On February 13, 2008, the Federal Trade Commission filed a complaint in federal district court against Pennsylvania-based pharmaceutical company Cephalon. The complaint charged that Cephalon engaged in a course of anticompetitive conduct that is preventing competition to its branded drug – Provigil. In 2007, U.S. sales of Provigil totaled more than $800 million and accounted for over 46% of Cephalon’s total sales. Based on such figures, the FTC alleged, it was obvious why Cephalon considered the prospect of generic drug competition to be a serious threat to its profitability.
Provigil is a drug approved to treat excessive sleepiness in patients with sleep apnea, narcolepsy, and shift-work sleep disorder. The complaint alleged that Cephalon paid four companies, all who submitted applications in late 2005 with the FDA for approval of their own generic versions of Provigil, to withhold introducing their product into the market until April 2012. This arrangement, the FTC claimed, effectively erected a barrier of entry in the Provigil market because unless and until all the four “first filers” either relinquished their marketing exclusivity or 180 days after one of them entered the market, no other generic company could compete with Provigil. In addition, the complaint alleged the agreement between Cephalon and the four companies included an understanding that the companies would settle any current patent litigation (known as an “exclusion payment settlement”). These agreements, according to the FTC, contained payments to the four generic-brand companies totaling more than $200 million.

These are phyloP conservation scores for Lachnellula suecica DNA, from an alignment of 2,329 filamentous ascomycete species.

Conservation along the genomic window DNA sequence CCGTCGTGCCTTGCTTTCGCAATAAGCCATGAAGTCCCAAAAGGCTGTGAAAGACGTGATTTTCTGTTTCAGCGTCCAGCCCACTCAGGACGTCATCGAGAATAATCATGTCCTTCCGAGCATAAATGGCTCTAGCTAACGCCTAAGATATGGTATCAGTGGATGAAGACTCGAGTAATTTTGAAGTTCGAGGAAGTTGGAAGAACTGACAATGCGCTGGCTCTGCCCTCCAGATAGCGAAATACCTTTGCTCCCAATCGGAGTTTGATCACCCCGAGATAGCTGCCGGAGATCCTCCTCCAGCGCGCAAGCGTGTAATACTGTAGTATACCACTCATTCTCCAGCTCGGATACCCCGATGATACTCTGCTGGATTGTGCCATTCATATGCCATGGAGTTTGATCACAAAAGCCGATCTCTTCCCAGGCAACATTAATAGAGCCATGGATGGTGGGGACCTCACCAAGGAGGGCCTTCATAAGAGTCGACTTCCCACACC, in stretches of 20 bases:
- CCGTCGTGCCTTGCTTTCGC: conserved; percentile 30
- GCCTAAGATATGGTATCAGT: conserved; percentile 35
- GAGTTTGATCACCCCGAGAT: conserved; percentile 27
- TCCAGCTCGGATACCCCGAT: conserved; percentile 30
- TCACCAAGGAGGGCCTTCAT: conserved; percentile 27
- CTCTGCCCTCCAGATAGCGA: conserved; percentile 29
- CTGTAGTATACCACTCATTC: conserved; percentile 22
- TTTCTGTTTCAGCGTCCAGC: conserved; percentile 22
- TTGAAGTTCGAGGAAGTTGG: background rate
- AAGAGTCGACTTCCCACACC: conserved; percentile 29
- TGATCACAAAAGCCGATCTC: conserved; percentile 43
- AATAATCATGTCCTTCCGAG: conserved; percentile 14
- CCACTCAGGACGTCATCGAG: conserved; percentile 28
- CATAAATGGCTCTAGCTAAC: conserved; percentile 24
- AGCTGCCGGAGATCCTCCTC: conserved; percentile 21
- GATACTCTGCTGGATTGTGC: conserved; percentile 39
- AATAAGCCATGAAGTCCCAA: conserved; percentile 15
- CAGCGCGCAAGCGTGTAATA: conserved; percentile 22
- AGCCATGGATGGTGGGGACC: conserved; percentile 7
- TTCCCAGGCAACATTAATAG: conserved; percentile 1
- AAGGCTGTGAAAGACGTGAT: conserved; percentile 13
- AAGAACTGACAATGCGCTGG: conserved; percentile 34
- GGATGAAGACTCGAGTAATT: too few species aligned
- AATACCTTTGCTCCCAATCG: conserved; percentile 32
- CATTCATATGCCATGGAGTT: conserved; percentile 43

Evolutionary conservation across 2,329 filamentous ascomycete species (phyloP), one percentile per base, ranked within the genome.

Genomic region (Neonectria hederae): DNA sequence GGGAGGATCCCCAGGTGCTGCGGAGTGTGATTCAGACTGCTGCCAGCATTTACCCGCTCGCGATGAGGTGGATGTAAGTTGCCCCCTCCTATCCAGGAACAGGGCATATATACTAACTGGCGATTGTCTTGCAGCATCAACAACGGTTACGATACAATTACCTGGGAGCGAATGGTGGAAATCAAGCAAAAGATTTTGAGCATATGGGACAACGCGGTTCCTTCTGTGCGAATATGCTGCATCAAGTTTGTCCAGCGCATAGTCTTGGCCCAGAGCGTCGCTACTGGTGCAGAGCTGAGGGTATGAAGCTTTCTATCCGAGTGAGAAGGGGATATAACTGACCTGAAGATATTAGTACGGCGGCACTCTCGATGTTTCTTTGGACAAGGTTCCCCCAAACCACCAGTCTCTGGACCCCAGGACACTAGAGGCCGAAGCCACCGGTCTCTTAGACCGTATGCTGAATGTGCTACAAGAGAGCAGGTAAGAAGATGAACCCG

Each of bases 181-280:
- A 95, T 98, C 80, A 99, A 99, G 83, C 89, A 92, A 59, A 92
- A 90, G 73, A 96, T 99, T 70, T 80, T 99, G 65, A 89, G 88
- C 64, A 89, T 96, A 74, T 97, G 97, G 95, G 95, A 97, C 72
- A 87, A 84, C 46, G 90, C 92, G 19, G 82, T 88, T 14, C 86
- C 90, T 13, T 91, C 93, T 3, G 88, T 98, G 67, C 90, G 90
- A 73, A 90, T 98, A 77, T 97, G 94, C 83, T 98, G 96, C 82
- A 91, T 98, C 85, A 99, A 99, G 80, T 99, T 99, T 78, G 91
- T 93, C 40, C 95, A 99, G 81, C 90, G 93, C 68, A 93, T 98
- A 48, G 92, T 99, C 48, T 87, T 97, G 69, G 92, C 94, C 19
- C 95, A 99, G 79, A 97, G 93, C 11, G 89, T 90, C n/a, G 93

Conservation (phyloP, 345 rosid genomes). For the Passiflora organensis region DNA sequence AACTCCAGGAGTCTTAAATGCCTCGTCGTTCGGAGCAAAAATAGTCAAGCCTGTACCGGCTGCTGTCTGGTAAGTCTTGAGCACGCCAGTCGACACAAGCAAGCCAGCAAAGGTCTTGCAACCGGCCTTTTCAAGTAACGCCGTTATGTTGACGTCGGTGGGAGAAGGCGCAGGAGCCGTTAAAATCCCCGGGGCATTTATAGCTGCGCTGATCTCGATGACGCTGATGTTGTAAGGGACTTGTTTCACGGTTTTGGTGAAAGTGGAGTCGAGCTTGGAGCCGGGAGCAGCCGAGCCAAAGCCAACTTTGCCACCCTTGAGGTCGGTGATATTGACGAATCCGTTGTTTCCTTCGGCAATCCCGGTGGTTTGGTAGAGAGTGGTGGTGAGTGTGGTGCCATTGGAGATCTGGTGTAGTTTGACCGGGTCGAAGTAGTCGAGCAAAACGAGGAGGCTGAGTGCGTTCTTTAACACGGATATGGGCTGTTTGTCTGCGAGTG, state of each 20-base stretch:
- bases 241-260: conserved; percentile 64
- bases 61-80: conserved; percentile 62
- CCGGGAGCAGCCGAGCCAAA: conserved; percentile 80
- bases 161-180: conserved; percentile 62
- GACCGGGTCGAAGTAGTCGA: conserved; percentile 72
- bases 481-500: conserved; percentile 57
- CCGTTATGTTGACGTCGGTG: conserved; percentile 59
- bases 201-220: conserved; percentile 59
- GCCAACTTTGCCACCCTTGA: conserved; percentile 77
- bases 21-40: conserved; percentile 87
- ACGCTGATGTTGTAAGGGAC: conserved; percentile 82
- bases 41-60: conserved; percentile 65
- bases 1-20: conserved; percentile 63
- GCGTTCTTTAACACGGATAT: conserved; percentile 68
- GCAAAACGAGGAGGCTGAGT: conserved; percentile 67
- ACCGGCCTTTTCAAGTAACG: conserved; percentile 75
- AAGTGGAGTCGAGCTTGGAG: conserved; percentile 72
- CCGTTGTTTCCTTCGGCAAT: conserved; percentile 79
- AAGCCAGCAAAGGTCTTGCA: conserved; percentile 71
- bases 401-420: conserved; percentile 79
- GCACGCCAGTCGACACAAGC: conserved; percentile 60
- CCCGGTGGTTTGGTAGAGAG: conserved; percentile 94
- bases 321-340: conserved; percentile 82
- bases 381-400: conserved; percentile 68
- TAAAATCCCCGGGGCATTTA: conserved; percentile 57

The agreements, the FTC claimed, denied patients access to lower-cost, generic versions of Provigil and forced consumers and other purchasers to pay hundreds of millions of dollars a year more for Provigil.
This suit is an example of the FTC’s focus on ensuring generic drug alternatives in the market. Additionally, the FTC closely monitors any efforts to manipulate the Hatch-Waxman Act to affect anti-competitive and anti-consumer choice outcomes. FTC Commissioner Jon Leibowitz addressed these very concerns in front of the House Energy and Commerce Committee regarding the Hatch-Waxman Act in May 2007. (Click Here to read Commissioner Leibowtiz’s comments).